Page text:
Cambridge Dictionaries online Cambridge Dictionaries online

The most popular online dictionary and thesaurus for learners of English

Spanish translation of “snap”

See all translations

snap

verb /snӕp/ ( past tense, past participle snapped)
(with at) to make a biting movement, to try to grasp with the teeth
intentar morder
The dog snapped at his ankles.
to break with a sudden sharp noise
partir
He snapped the stick in half The handle of the cup snapped off.
to (cause to) make a sudden sharp noise, in moving etc
chasquear, hacer/producir un ruido seco
The lid snapped shut.
to speak in a sharp especially angry way
regañar, hablar con brusquedad
’Mind your own business!’ he snapped.
to take a photograph of
sacar una foto
He snapped the children playing in the garden.
snappy adjective ( comparative snappier, superlative snappiest) irritable; inclined to snap He is always rather snappy on a Monday morning. quick; prompt
rápido
You’ll have to be snappy if you’re catching that bus!
smart
elegante
He’s certainly a snappy dresser.
snappily adverb
de manera irritable
He is always snappily dressed.
snappiness noun
irritabilidad
snapshot noun a photograph taken quickly and without a lot of equipment
foto instantánea
That’s a good snapshot of the children playing in the garden.
snap one’s fingers to make a sharp noise by moving the thumb quickly across the top joint of the middle finger, as an informal gesture eg to attract someone’s attention, mark the rhythm in music etc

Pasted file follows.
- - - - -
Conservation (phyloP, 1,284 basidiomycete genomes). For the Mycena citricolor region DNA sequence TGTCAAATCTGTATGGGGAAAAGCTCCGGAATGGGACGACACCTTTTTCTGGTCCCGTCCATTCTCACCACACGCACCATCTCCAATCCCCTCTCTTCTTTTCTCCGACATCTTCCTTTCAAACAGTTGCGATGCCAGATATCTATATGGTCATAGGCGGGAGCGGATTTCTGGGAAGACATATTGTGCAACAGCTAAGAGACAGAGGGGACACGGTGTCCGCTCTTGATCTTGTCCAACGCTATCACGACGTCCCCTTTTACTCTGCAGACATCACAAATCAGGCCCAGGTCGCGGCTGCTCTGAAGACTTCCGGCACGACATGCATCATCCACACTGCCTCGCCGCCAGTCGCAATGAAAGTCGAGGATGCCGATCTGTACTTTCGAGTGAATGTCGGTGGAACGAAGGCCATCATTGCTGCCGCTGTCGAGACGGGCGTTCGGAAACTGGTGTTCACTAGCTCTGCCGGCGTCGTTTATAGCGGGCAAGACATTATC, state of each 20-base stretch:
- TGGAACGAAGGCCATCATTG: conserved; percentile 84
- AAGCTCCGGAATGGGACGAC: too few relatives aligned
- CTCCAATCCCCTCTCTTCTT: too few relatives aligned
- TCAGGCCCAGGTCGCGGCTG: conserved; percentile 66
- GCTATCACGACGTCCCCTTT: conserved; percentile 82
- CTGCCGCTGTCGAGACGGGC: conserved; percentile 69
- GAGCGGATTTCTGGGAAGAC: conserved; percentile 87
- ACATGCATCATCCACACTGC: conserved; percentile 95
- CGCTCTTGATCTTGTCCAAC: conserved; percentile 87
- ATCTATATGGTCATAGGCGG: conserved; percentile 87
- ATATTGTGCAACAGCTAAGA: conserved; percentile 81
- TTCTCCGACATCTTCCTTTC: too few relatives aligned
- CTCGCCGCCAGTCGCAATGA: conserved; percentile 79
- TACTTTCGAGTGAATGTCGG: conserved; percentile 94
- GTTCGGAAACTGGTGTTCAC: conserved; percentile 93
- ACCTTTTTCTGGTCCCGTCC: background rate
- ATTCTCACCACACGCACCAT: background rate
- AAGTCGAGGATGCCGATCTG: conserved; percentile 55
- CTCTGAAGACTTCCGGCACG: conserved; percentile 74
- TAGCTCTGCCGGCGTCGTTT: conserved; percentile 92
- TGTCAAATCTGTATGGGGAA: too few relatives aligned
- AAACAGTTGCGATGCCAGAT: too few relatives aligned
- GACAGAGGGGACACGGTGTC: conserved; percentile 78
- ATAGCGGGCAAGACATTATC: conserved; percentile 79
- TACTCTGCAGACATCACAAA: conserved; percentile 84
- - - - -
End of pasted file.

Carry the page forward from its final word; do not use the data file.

chasquear los dedos
She just had to snap her fingers and a servant would come running up to her.
snap up phrasal verb to grab eagerly
llevarse
I saw this bargain in the shop and snapped it up straight away The bargains were snapped up.
(Definition of snap from the Password English-Spanish Dictionary © 2013 K Dictionaries Ltd)
Add Cambridge dictionaries to your browser to your website

More translations of “snap” in Spanish

Definitions of “snap” in other dictionaries

Word of the Day

make believe

believing or imagining things that appear to be attractive or exciting, but are not real

Word of the Day

Lies, lies, lies!

by Kate Woodford,
February 25, 2015
​​​ According to sociologists (=people who study the relationships between people living in groups), we are good at lying. As a species, we have developed a remarkable ability to deceive each other (= persuade each other that something false is true). Being able to say things that are not true can help with

Read More 

showrooming noun

February 23, 2015
the activity of examining a product in a physical store and then making the purchase with an online retailer Amazon’s new smartphone is specifically designed to make showrooming fast and easy.

Read More